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Wednesday, June 23, 2010 FULL SHOW | HEADLINES | NEXT: Adrienne Maree Brown on the US Social Forum, Detroit and...
2010-06-23

47 Years Ago in Detroit: Rev. Martin Luther King, Jr. Delivers First "I Have a Dream" Speech

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We turn now to another historic march down Woodward Avenue in Detroit. It was June 23rd, 1963, when the Rev. Dr. Martin Luther King, Jr. led a civil rights march of thousands and delivered a speech with what would become his most famous words: "I have a dream." The speech came two months before the historic March on Washington. We play an excerpt of the speech and talk to Grace Lee Boggs, who helped organize the march. [includes rush transcript]

Transcript

This is a rush transcript. Copy may not be in its final form.

AMY GOODMAN: We’re broadcasting on the road here in Detroit, as we turn now to another historic march down Woodward Avenue in Detroit. It was June 23rd, 1963, forty-seven years ago today, when the Reverend Dr. Martin Luther King, Jr. led a civil rights march of thousands and delivered a speech with what would become his most famous words: "I have a dream."

    REV. DR. MARTIN LUTHER KING, JR.: So I go back to the South not in despair. I go back to the South not with a feeling that we are caught in a dark dungeon that will never lead to a way out. I go back believing that the new day is coming. And so, this afternoon I have a dream. It is a dream deeply rooted in the American dream. I have a dream that one day, right down in Georgia and Mississippi and Alabama, the sons of former slaves and the sons of former slave owners will be able to live together as brothers. I have a dream this afternoon, that one day — one day little white children and little Negro children will be able to join hands as brothers and sisters. I have a dream this afternoon that one day — one day men will no longer burn down houses and the Church of God simply because people want to be free. I have a dream this afternoon that there will be a day that we will no longer face the atrocities that Emmett Till had to face or Medgar Evers had to face, that all men can live with dignity. I have a dream this afternoon that my four little children — that my four little children will not come up in the same young days that I came up within, but they will be judged on the basis of the content of their character, not the color of their skin. I have a dream this afternoon that one day, right here in Detroit, Negroes will be able to buy a house or rent a house anywhere that their money will carry them, and they will be able to get a job.

AMY GOODMAN: The Reverend Dr. Martin Luther King, Jr., speaking June 23rd, 1963, forty-seven years ago today. That’s right, you heard him correctly. He was not speaking at the March on Washington; it was here in the Motor City where he first proclaimed those words, "I have a dream."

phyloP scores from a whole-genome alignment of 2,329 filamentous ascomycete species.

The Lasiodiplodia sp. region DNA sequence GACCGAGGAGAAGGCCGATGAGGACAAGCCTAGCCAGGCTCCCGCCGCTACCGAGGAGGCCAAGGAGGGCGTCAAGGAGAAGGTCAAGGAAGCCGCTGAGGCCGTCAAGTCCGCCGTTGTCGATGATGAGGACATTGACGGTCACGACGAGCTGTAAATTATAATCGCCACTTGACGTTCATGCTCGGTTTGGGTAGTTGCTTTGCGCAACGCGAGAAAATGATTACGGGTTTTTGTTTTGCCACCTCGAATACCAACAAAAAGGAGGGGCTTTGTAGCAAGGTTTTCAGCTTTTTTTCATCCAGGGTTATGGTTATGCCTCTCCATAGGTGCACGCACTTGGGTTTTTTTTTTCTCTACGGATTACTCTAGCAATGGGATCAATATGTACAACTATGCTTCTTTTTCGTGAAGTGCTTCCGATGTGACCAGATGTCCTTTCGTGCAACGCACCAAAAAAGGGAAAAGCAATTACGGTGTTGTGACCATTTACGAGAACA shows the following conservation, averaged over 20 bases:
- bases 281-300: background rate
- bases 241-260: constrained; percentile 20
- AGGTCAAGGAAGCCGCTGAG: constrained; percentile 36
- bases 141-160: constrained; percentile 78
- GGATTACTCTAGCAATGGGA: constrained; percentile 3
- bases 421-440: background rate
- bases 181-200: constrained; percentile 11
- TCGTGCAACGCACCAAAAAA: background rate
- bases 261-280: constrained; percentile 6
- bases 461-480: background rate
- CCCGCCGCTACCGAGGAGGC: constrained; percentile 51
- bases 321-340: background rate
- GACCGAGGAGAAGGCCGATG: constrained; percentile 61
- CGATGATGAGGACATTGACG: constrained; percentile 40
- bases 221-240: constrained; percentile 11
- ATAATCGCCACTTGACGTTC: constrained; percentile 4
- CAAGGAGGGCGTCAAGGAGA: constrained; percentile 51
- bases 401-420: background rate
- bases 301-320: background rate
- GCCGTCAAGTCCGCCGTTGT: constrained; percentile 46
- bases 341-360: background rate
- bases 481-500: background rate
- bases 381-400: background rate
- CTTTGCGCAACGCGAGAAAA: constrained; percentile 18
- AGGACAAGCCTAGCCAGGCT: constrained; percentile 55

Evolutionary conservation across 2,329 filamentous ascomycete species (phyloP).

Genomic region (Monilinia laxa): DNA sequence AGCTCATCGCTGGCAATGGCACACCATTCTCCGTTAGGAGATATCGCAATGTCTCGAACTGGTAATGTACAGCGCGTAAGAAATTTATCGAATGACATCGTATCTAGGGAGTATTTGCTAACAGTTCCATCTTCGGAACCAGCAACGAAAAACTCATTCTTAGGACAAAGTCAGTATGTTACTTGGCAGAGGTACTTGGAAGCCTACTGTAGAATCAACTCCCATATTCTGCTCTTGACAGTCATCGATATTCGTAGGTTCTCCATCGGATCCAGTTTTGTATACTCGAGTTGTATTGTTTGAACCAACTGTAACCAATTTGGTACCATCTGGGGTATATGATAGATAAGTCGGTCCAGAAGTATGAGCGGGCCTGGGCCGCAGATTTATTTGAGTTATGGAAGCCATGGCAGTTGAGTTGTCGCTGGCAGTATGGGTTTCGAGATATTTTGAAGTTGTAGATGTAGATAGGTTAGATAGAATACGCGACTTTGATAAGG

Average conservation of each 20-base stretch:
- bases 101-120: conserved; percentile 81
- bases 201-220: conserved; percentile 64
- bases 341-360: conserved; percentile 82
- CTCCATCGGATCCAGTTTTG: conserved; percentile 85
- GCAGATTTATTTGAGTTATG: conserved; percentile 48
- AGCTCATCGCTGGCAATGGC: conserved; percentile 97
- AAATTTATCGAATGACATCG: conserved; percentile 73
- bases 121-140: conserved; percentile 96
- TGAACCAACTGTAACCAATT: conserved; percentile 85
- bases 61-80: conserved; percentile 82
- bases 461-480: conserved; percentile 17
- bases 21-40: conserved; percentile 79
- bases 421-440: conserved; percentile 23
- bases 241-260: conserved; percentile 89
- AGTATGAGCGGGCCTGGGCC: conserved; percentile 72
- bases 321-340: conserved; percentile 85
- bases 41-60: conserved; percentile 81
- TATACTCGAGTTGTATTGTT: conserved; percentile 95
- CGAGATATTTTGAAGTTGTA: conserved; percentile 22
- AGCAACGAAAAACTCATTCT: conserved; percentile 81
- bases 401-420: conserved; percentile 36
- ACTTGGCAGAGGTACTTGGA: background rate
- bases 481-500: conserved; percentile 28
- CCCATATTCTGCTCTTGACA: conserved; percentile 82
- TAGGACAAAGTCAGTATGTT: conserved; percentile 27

Legendary Detroit organizer, philosopher Grace Lee Boggs helped organize Dr. King’s 1963 march, called the Grand March, down Detroit’s Woodward Avenue. We visited Grace Lee Boggs at her home, where she’s lived for more than half-a-century, and I asked her about when King came to Detroit.

    AMY GOODMAN: Were you here in 1963 when Martin Luther King came?

    GRACE LEE BOGGS: Yes, I was in the Freedom March. I remember it was very interesting. He came — as a matter of fact, I helped organize the Freedom March down Woodward Avenue. It was on Saturday, June 23rd. And then we had Walter Reuther, Martin Luther King. They were all —-

    AMY GOODMAN: Walter Reuther, head of UAW.

    GRACE LEE BOGGS: Yeah, the UAW. They were all on the front line of the march. I didn’t have much use for Martin Luther King at that time, because I was really much more enamored of Malcolm. And it’s only, I think, after King went to Chicago and got some sense of what happened, what was happening, with young people in the Northern ghettos that he began to change, and I became very fond of him. I mean, learned so much from him.

    AMY GOODMAN: So he gave his first "I Have a Dream" speech here.

    GRACE LEE BOGGS: He gave his first -—

    AMY GOODMAN: Two months before going to Washington.

    GRACE LEE BOGGS: Yeah, but he also, in 1954, gave a speech at the Second Baptist Church downtown, where he said many of the things about transformational values that he said later on in 1967 in his anti-Vietnam War speech. It’s very interesting to watch his development.

AMY GOODMAN: Legendary Detroit organizer, philosopher, Grace Lee Boggs. We spoke with her at her home on Monday night here in Detroit. Grace turns ninety-five years old this week. Her birthday will be celebrated here at the US Social Forum. Vince Harding will be there. Danny Glover will be there. She’s also being a part of a number of the sessions here, where more than 10,000, 15,000 people have gathered to deal with war abroad and at home and to talk about alternatives.

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